Photo by Steven Visneau. Steven Visneau

Pedestrian Life

The City of Dallas Looks To Vision Zero To Eliminate Traffic Deaths

The pedestrian-friendly program has already been implemented in Texas cities like Austin and San Antonio, where both have made strides in achieving the ultimate safety goal.

Dallas is a city built for drivers at the expense of pedestrians. It doesn’t keep either safe.

Relative to population, the city ranks fifth worst in the nation for pedestrian fatalities. It’s also fifth worst for traffic deaths. In 2017, two people died on Dallas streets every week. Among those fatalities were 46 people on foot and one on a bike.

“Unacceptable,” said Dallas transportation chief Michael Rogers on Wednesday, repeating the word on just about every stat he offered the City Council.

Dallas may soon craft a major plan to combat the lopsided numbers over the next decade. Rogers briefed a receptive Council on the prospect of joining Vision Zero, a strategy to eliminate traffic deaths and severe injuries while making mobility better, safer, and more equitable, and with a lot of thought for people who don’t travel by car. Right now, 40 American cities have signed on to Vision Zero, including Austin and San Antonio.

Pending Council’s future OK, city staff will craft a plan to join, identifying how it would reduce traffic deaths to zero and cut severe injuries in half by 2030. Rogers’ staff also recommended establishing a Vision Zero Task Force comprised of city staff, the general public, and Council members.

“Design around pedestrian walkways is key for this city to grow into the 21st century,” said Council member Paula Blackmon, of East Dallas.

At Vision Zero’s core is the tenet that human error happens and that better design can anticipate those errors and mitigate damage. Dallas’ move toward the system earned verbal support from each Council member who spoke on Wednesday, perhaps encapsulating a shifting public opinion in the way we approach driver and pedestrian safety.

This Patrick Kennedy piece from 2015 displays that old and new thinking in color. People have for too long focused on personal failings, yelling at the public to be better about wearing seatbelts and adhering to speed limits and paying attention. All are good ideas. But Vision Zero cuts victim blaming and stops pretending we’re going to entirely weed out bad habits. It instead addresses how design impacts safety and encourages safer driving.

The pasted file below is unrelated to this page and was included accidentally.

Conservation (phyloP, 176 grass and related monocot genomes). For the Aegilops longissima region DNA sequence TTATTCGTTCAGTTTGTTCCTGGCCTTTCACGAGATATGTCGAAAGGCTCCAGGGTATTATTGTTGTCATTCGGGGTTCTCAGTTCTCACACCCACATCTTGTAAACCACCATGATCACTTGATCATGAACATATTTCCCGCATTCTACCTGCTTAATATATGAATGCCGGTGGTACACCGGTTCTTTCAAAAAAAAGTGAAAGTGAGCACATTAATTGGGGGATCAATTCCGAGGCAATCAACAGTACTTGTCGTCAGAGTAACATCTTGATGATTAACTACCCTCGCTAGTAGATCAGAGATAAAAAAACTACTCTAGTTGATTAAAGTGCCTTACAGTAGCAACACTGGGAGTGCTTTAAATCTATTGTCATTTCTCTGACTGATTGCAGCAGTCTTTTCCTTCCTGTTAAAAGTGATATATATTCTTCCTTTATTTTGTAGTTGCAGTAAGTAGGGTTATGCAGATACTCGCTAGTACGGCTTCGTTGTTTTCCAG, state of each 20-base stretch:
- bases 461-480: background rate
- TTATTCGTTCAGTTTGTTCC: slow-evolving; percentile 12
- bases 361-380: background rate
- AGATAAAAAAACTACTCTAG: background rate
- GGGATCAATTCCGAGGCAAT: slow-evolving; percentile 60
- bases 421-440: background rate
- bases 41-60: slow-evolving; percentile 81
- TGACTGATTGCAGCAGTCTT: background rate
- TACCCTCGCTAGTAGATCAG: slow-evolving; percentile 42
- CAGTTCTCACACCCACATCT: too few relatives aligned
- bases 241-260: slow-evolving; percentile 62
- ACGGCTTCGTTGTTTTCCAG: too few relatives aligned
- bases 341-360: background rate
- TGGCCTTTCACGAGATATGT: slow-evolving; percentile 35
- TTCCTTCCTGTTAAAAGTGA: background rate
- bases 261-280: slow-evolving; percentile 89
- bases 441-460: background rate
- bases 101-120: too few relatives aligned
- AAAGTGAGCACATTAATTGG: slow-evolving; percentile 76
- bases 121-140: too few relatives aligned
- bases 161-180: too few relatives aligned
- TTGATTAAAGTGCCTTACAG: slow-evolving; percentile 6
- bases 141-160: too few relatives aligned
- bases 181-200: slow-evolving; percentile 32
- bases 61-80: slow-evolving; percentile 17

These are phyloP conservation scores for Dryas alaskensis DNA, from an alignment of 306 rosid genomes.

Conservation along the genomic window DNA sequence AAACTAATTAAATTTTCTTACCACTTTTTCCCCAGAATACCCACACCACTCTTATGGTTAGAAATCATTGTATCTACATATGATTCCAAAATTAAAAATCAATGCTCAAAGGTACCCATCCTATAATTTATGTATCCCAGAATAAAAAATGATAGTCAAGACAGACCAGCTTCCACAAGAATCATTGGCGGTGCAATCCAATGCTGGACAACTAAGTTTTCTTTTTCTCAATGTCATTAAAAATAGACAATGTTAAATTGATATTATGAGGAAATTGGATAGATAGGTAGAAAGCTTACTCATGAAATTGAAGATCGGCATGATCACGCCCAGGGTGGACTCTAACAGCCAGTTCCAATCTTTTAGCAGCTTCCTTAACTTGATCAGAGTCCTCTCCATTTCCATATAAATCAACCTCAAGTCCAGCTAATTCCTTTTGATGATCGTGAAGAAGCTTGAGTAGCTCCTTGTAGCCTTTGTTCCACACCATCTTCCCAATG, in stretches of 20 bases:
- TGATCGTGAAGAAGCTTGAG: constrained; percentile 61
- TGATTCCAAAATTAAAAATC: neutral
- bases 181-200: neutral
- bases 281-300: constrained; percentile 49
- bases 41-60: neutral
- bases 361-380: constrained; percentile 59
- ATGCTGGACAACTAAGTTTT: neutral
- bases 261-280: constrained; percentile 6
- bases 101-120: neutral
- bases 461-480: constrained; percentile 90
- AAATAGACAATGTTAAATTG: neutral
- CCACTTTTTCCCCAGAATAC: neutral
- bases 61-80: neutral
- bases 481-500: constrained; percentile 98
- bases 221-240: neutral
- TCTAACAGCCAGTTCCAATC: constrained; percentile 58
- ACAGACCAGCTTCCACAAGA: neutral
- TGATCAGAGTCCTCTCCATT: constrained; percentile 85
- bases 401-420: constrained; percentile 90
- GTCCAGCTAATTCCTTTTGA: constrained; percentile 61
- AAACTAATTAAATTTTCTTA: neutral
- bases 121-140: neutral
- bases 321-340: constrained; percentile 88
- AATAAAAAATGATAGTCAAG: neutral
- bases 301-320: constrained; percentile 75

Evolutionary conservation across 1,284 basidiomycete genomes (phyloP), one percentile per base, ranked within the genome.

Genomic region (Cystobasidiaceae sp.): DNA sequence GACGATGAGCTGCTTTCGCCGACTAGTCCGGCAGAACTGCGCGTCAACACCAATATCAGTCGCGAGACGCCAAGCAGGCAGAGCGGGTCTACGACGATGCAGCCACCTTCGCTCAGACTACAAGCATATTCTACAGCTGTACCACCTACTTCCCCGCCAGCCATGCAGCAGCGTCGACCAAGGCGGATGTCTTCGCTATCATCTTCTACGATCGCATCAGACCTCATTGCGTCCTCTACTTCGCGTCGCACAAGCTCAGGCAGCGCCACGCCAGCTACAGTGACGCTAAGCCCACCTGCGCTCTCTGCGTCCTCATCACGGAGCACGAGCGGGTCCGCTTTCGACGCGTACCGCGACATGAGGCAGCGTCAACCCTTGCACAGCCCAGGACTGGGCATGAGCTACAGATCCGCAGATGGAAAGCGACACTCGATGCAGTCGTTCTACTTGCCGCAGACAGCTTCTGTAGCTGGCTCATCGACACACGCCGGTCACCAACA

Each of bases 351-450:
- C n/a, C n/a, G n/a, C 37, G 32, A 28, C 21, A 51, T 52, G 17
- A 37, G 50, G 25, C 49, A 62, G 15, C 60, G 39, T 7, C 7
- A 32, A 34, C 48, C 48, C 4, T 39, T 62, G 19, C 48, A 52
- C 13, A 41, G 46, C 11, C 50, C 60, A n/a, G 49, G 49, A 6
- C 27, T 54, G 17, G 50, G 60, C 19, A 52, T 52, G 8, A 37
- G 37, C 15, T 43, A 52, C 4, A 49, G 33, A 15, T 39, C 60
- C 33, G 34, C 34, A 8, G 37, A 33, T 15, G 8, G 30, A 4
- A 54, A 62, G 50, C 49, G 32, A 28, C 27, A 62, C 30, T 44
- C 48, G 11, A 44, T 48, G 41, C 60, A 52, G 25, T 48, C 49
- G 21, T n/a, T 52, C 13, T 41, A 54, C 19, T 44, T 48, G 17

“We’re all cut from the same genetic cloth and in groups, like an entire city trying to get around, will behave predictably dependent upon contextual factors,” wrote Kennedy.

Wider roads encourage faster driving. Certain crosswalks fail to properly signal drivers to slow. Certain bike paths offer little protection to cyclists. When the data show injuries and fatalities piling up, it’s time to go back to the drawing board.

The red roads are home to half the city’s fatal and severe injuries.

As Rogers put it to the Council on Wednesday as he answered a question from Pleasant Grove Council member Jaime Resendez: “We have a lot of data about those accidents, so now it’s coming back and making sure those designs take into account those accidents.”

The good news: the city has already implemented a couple programs that can slide into our Vision Zero strategy. Through the 2016-initiated Complete Streets program, for instance, the city identifies neighborhoods where the design of a road has fractured walkability. Lower Greenville is the program’s most visible success story, and more recently, it’s taking on Henderson Avenue.

From there, staff will identify intersections, corridors, and other areas where the metrics say crashes keep happening, and invest in areas of high fatalities and severe injuries. Already, the city has developed the High Injury Network, showing that half of Dallas’ fatal and severe injuries occur on just 8 percent of city streets. That network will help identify where infrastructure improvements and engineer studies go and where police stake out for speeders, in so far as they have the resources to do so.

More good news: Vision Zero appears to work. San Antonio and Austin have each made strides in reducing pedestrian deaths. In Los Angeles, Vision Zero motivated city leaders to approve “scramble” crosswalks that flooded the streets with pedestrians from all directions—even diagonally—and slowed the traffic around them down. L.A. began modifying speeds on 80 miles of streets that saw high pedestrian fatalities. That’s the type of thing Dallas can do, now that it knows where people are dying.

According to the city’s timeline, its Vision Zero plan won’t come together until December 2021. But on Wednesday, Dallas got a little closer to becoming safer for pedestrians and drivers alike.

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